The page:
To my international students at Bryn Mawr College, America is an enigma that is easy to like but hard to understand. Take the mystery of macaroni and cheese, for example.

Foreign students, especially those from Asia, are repelled by this great American comfort food. The texture of it, its gooeyness, the smell of it as it wafts through dorm hallways while it heats in microwaves.

It has a yuck factor that far exceeds students' bafflement over peanut butter ("I was so shocked by peanut butter," one German student confessed) and their dislike of applesauce ("I assume it is delicious, but to me it looks disgusting," a Chinese student told us).

How do we know in such detail their likes and dislikes? Because we asked them. I teach a course in journalism at Bryn Mawr, which also is patronized by students from Haverford College, and each year we do a class reporting assignment based on a particular topic. This year, we called it "The American Experience," focusing on what international students (calling them foreign is taboo) think of the United States.

Like many American colleges, both schools have a growing contingent from overseas. International students make up nearly 8 percent of the student body at Haverford and 19 percent at Bryn Mawr.

Today, the two schools include 345 students from more than 60 countries. As part of our project, we interviewed or surveyed about one-third of them.

Naturally, with such diversity, they are not of one mind, though bafflement over American food seems to be a tie that binds. (Keep in mind, a lot of their experience is in college cafeterias, not exactly epicenters of fine dining.)

For starters, there is what I can only call a "too muchness" to our food. Supersized servings, an over-abundance of choice, vegetables that are either over- or undercooked, huge pieces of chicken in what is supposed to be a "health salad."

"The size of things here, even the serving size, it's all 20 times bigger," one student from Rwanda told us.

That "too muchness" spills over into other areas. We have drugstores that are larger than supermarkets back home. And don't even mention Walmart. When the Rwandan student went to shop at one when she first arrived, her jaw dropped. She had just stepped into the largest building she had ever been in.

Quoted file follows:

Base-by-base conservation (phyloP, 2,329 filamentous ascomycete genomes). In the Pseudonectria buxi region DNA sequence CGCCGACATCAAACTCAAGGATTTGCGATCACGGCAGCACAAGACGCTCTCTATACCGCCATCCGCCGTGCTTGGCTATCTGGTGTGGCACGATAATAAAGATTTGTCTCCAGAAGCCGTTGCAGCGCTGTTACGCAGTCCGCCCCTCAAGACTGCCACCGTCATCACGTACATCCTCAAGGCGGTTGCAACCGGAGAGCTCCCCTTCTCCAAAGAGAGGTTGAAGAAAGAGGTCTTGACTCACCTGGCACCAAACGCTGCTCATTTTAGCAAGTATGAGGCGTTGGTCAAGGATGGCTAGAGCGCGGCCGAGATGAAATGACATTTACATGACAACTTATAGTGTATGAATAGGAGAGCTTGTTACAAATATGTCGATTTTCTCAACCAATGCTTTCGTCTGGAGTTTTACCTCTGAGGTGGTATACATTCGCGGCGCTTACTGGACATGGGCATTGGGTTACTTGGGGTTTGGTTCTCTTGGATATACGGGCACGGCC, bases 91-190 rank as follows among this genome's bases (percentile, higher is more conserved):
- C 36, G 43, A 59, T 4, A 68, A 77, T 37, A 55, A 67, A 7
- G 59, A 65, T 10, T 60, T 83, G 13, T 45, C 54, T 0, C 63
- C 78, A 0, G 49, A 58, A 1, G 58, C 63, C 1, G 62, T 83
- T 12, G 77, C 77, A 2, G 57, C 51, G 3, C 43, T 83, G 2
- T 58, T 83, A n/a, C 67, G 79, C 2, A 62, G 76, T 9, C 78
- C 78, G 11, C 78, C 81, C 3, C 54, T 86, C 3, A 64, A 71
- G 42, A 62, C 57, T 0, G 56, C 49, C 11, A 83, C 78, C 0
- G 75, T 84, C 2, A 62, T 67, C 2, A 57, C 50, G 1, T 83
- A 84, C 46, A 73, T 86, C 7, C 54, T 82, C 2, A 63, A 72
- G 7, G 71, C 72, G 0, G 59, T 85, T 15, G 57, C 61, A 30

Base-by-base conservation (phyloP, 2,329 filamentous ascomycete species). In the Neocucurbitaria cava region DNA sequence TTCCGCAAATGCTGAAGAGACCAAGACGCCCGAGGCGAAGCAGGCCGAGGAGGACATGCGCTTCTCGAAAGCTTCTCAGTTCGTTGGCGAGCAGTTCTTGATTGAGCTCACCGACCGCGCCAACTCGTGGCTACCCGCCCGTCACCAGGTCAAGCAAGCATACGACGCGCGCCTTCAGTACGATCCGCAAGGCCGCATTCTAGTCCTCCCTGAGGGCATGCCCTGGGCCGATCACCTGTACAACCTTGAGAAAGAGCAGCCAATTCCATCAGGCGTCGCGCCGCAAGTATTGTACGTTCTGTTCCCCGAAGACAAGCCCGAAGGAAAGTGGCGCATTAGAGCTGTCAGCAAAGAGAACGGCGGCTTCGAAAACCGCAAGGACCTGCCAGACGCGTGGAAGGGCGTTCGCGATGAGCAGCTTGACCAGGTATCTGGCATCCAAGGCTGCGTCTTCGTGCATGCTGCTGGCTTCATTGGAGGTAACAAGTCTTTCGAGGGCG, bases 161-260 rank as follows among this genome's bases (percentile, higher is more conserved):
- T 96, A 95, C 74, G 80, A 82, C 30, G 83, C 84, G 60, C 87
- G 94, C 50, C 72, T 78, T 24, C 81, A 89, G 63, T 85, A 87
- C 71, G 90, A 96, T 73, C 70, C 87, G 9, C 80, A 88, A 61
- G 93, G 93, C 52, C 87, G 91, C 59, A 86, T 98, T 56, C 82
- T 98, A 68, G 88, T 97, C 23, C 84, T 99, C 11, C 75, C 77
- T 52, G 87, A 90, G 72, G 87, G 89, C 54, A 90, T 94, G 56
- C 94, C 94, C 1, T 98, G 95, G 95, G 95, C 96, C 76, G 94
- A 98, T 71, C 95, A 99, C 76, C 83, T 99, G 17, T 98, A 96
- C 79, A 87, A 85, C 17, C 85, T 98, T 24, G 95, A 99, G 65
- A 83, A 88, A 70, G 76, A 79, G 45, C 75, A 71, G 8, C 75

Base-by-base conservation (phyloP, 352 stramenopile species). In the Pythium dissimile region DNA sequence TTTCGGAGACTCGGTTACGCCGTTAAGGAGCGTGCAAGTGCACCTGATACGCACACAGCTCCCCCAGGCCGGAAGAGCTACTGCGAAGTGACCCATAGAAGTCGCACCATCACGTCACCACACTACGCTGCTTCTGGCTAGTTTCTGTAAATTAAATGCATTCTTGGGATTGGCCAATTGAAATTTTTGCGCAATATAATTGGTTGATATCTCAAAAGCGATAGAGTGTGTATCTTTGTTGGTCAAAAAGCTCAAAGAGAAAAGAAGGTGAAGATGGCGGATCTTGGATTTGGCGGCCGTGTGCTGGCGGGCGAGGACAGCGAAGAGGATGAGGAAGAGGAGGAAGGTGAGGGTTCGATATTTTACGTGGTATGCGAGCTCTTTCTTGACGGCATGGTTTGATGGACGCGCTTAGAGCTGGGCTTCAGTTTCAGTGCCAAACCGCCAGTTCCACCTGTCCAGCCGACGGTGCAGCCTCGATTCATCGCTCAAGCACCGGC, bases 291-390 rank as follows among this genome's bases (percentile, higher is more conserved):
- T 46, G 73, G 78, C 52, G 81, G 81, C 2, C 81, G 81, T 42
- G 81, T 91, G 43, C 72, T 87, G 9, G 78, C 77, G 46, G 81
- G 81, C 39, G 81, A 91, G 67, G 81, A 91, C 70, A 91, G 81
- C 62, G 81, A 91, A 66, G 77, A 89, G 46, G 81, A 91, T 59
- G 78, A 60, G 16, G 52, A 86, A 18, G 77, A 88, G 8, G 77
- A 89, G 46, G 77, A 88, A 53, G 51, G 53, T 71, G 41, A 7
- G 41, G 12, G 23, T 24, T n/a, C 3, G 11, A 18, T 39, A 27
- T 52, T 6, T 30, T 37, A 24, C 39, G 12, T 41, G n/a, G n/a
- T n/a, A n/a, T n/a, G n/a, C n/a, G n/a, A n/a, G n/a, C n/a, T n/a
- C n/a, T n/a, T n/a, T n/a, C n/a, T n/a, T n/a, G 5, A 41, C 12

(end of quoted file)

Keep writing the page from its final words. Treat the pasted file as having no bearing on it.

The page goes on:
Another thing about American food is that it is not . . . well, American. Most of it seems borrowed from other nations, a polyglot of Asian, Italian, French, German, whatever. "I feel like Americans don't have their own authentic food," one Chinese student told us, "though maybe hamburgers and fries count."

These students see American society in the same way, a polyglot of colors, ethnic origins, and religious beliefs that somehow coheres. To these students, there seems to be little Americans have in common except for being American.

"Since the country is so big and it is a melting pot, it often gets overwhelming to understand what America means," said one student from South Korea. "It seems more like a chunk of land rather than a culturally bonded country to me."

America has somehow managed to achieve unity without cultural uniformity. To these students, that is refreshing and even inspiring.

"What I like most about the U.S. is that it has the capability to embrace other countries' culture," one Chinese student told us. "Though discrimination does exist, its mainstream culture still ties closely to tolerance."

In our survey, 74 percent of our student respondents agreed with the statement "America has a more open society," and 76 percent agreed that "There are more opportunities in America."

To give the other side of the coin, 71 percent said they thought Americans were too self-absorbed, and 63 percent said we were friendly, but in a superficial way.

A number of students mentioned that when an American asks, "How are you doing?" they really don't want to know how you are doing - certainly not in any detail.

"In my country," said one student from Zimbabwe, "you have to stop and actually explain, give a whole rundown of your life. Whereas here, it's, 'How are you doing?' and you part ways."

They are also surprised - and offended - by American ignorance of other countries and cultures, an ignorance they ascribe to the arrogance of being a superpower.

Despite our flaws, 52 percent of the students who took our survey said they were very or somewhat likely to stay in the United States once they finished school.

Their reasons varied, but it is clear they - like those who came before them - view America as a land of opportunity, with an open society where you can be what you want to be.

"It's going to sound cheesy and American-dreamy," one sophomore from Lebanon told us, "but what I've liked most about the U.S. is that if you actually work hard you can get somewhere."

But the enigmas remain, such as our habit of putting ice in our drinks.

"Americans," one junior from India told us, "do not seem to understand the concept of room-temperature water."

Tom Ferrick Jr. is a former Inquirer columnist who is editor of the news website